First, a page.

He found that these episodes had usually occurred when the patient had engaged in behavior that brought adverse personal consequences upon her. He noted that the patient was on a unit that, by coincidence, had three other patients with similar symptomology and that, beginning the day the patient learned that the charges against her would not be dropped, she had begun to associate more frequently with those patients.
An extensive history, taken over several days, and ancillary sources failed to reveal any history of childhood abuse and there was no indication that the patient had experienced any other overwhelming traumatic events.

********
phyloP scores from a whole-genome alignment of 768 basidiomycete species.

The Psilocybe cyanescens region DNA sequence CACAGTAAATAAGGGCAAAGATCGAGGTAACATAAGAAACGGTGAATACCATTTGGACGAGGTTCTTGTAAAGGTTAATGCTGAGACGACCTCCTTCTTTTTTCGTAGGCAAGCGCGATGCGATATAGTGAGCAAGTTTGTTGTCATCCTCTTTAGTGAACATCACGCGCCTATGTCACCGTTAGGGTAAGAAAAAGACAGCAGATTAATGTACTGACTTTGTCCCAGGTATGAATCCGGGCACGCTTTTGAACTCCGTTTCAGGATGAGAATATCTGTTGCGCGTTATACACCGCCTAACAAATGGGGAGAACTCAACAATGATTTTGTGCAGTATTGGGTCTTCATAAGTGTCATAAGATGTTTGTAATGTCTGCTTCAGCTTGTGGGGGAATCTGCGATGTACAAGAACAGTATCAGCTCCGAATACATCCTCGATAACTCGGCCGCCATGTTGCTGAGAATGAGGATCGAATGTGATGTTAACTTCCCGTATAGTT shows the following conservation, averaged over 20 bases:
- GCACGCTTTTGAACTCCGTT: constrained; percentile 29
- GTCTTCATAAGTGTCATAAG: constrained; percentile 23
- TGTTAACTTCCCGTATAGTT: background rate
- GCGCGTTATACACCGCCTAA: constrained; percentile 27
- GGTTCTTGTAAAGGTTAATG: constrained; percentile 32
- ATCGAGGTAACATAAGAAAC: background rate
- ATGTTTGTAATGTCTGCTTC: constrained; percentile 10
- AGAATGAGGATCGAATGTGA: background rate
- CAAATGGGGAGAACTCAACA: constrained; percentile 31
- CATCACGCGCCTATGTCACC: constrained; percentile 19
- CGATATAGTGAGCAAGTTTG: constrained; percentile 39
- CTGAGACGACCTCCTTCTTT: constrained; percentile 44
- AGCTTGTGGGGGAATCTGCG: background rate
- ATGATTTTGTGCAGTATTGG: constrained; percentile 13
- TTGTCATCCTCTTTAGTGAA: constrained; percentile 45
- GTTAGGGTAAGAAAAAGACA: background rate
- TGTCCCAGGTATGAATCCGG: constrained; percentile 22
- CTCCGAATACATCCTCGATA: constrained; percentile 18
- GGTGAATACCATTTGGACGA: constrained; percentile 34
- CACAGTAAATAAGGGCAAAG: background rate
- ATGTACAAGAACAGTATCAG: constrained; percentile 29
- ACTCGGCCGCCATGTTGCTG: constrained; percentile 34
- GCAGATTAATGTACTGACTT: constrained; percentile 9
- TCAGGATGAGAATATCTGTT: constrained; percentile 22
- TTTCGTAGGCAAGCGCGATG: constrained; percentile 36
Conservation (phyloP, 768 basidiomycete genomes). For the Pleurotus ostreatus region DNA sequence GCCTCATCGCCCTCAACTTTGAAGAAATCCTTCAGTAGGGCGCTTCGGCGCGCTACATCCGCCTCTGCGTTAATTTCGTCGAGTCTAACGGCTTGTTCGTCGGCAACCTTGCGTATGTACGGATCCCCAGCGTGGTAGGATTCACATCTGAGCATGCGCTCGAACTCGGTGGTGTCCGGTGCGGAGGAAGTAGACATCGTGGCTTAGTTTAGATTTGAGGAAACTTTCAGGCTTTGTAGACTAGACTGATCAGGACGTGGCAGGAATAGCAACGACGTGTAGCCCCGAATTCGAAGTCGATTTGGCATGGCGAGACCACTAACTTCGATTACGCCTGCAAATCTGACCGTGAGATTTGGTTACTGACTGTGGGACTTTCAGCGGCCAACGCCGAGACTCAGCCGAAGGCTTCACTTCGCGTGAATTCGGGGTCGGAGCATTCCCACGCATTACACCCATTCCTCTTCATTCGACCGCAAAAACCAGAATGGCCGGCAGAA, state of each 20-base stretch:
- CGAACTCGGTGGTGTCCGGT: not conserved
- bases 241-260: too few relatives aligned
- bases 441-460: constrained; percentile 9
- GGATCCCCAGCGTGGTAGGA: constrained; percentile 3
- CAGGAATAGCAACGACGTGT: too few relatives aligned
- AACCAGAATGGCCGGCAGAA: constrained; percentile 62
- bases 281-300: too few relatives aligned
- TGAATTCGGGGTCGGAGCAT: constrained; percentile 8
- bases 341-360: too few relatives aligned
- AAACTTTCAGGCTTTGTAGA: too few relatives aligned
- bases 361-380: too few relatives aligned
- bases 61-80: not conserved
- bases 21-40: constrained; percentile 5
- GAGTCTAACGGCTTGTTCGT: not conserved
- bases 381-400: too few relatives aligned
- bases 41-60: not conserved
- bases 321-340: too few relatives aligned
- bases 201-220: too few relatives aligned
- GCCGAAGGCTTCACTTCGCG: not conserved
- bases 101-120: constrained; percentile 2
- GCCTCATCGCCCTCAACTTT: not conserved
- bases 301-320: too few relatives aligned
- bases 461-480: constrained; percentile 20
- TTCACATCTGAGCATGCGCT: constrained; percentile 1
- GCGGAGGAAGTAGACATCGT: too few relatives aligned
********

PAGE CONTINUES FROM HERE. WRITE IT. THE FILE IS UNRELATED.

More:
Furthermore, the history indicated that the patient, despite the apparently classic nature of her two personalities, had never shown or complained of any other significant psychological symptomology. Her history includes having been raised as an only child in a middle-class urban environment by her mother and grandmother.
She reports that she has a good relationship with all members of her family although she has a more distant relationship with her father, who works long hours as an engineer. His mother and grandmother work as teachers in nearby private schools. Both her parents are of Haitian descent though the patient was born and has lived her entire life in the United States.